Heroldova (51) notes that the “dress regulations became an important part of the political, social, and cultural decisions made by the emperors of the Qing Dynasty[16]. The adoption of the dress regulations in Chinese history has been used to distinguish the ruling class and the state bureaucracy with distinct clothing traditions. This impacts the creation of the political, social, and cultural identity of the Chinese people in a unique way different from the people of the frontier territories. The dress designs and technology are found to transform over time to meet the emperors’ expectations over the years of different dynasties.

  • Technology and Design: Patter, Weaving, and Embellishment

The Qing Dynasty marked the epitome of the development of the dragon robes used by the ruling class, scholars, and emperors. For example, the dress worn by the scholar-officials was used to represent a mixture of culture and aesthetic of the Manchu and Chinese peoples. This simple, narrow, and austere piece of clothing trace its origins to the Manchuria which was embellished with a taste of colorful embroilments that wove the Chinese cultural origins of the Confucian, Taoist, and Buddhist philosophies. The robes designed to illustrate the context of social status and the rank and distinction of the individuals who wore them were largely preferred. The male robes were designed to have a slit on the bottom – front, sides, and at the back. The female robes had no slits to distinguish the wearer on the basis of their gender.

Weaving Technology. The Chinese had a long, rich, and developed traditions of weaving technology. The most applied weaving technology comprises of the multi-wrap and multi-weft weaves that inculcated colorful and intricate designs to ooze power and influence[17]. Fused with expertise in embellishing fabrics with printing, wax, painting, mud-resist dying, gold-work, and embroidery became profound textile industry practices. This metamorphosed in the capacity to design and produce enticing robes that employed distinguished technologies to stand out in society.

Embroidery. This is the most prominent technology throughout the Chinese textile industry[18]. The technology utilizes gold-work and tough fabric[19]. The application of embroidery requires the durable and resilient fabric to ensure it sustains the heavy metallic threads weaved to the material. The use of Satin weave was a major technology to ensure that the production gave a lustrous shine and a surface that was smooth and pleasing to the skin. The loom technology applied with the weaving effects was used to fuse twill and satin together was widely practiced to ensure the garments was soothing and pleasant.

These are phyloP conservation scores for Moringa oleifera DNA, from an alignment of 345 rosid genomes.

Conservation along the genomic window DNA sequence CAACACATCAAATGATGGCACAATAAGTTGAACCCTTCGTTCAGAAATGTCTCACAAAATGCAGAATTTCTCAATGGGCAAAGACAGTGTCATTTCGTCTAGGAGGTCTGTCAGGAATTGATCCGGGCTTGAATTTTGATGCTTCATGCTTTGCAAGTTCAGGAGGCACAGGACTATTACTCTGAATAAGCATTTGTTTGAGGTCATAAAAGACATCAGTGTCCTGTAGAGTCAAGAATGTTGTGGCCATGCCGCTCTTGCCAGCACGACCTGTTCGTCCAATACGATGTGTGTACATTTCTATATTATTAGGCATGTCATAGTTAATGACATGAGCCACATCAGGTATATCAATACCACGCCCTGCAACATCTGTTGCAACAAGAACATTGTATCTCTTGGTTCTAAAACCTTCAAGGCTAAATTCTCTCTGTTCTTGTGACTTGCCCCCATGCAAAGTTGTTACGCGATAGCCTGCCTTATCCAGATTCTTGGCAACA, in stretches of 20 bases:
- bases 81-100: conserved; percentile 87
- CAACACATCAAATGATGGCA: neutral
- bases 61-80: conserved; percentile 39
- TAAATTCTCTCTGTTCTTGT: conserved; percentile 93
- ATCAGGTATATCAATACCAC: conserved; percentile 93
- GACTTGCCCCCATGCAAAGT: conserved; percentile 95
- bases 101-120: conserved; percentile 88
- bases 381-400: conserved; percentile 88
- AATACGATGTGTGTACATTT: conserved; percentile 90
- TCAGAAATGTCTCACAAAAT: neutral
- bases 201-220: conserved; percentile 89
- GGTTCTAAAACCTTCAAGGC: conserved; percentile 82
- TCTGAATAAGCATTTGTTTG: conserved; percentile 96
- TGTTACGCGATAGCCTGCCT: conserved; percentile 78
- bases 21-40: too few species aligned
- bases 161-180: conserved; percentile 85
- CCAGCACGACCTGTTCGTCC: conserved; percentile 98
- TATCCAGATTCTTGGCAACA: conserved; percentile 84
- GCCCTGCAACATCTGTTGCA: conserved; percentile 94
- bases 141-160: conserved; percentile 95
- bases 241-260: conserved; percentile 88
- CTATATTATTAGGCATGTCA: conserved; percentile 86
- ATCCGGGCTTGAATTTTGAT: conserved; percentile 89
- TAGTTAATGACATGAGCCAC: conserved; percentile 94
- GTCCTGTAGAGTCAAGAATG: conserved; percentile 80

‘Cut-Silk’ or ‘Carved-Silk’. This became the finest technology that came from Central Asia into China in the Tang Dynasty era (618-907)[20]. The technology applied weft threads that combined various colors running along with specific patterns. The technology was advanced in the Song Dynasty era (960-1279) enabling the production of “subtle, multicolored, and life-like images of flowers, animals, and human figures” (54).

  • Design and Motifs

The embroidery of the dragon robes marks the epitome of the Chinese dress designs. The embellishment of the garment with such features was a distinguishing aspect that outlines a variety of symbolic meanings to the people and society of the Chinese. For example, the inclusion of the human figures, mythical animals, plants, flowers, and objects embroidery is used to present the religious, philosophical, and wishes of the people. Such as good health, fulfilling life, blessings of the family, power, and distinctiveness in the society[21]. The dragons’ symbolization is that of the strong emperor and society that can withstand any enemy. With the ordinary robe design with two dragons at the back and the front – the typical robe design comprised of eight dragons. Also, designs such as the five claws robes were specifically designed for members of the highest grades in the scholar-officials class and those closest to the imperial family. Thus, the designs and motifs serve differentiation capacity among the wearer and the symbols of the features included in the garment.

The Twelve Patterns of the Dragon Robes

The use of the dragon symbol was prominent in the production of the imperial attire. Also, the Emperor’s attire comprised of skilled weaving and embroidery of artful features that oozed hidden symbolism of the emperor’s power and authority. The emperor’s robe contained nine dragons distributed such as one covering the chest areas of the top and bottom garments, one on each shoulder, one on the back, and the other four covered the bottom of the robes[22]. The dragon was used to symbolize the intent of bringing good luck to the Chinese people. The Dragon robes comprise of eleven other features with each symbolizing a unique aspect key to the society and its culture. For instance, sun, moon, and the stars’ symbols used to represent the three brilliant sources of light to the world. The insect illustrates the emperor’s wisdom in directing and ruling over his people. The mountain which represent the aspect of protection of the emperor’s territory from all directions that pose a threat to the Chinese Empire[23]. The symbol of rice to illustrate the essence and context of wealth. The cup of wine used to outline the virtues of loyalty, honesty, and piety. The symbol of fire to stand for honesty in the Empire. The aquatic grass that is used to illustrate the virtue of purity. And black and white embroidery that represents the emperor’s boldness and decisiveness. Furthermore, the undergarments of the won with the robes comprise features of the oceans and mountain ranges that are used to the emperor’s divinity power and mandate to rule over the whole world.

Bibliographies

Brown, Claudia. “Chinese Textiles.”

Chen, Bu Yun. “Dressing for the Times: Fashion in Tang Dynasty China (618-907).” Ph.D. diss., Columbia University, 2013.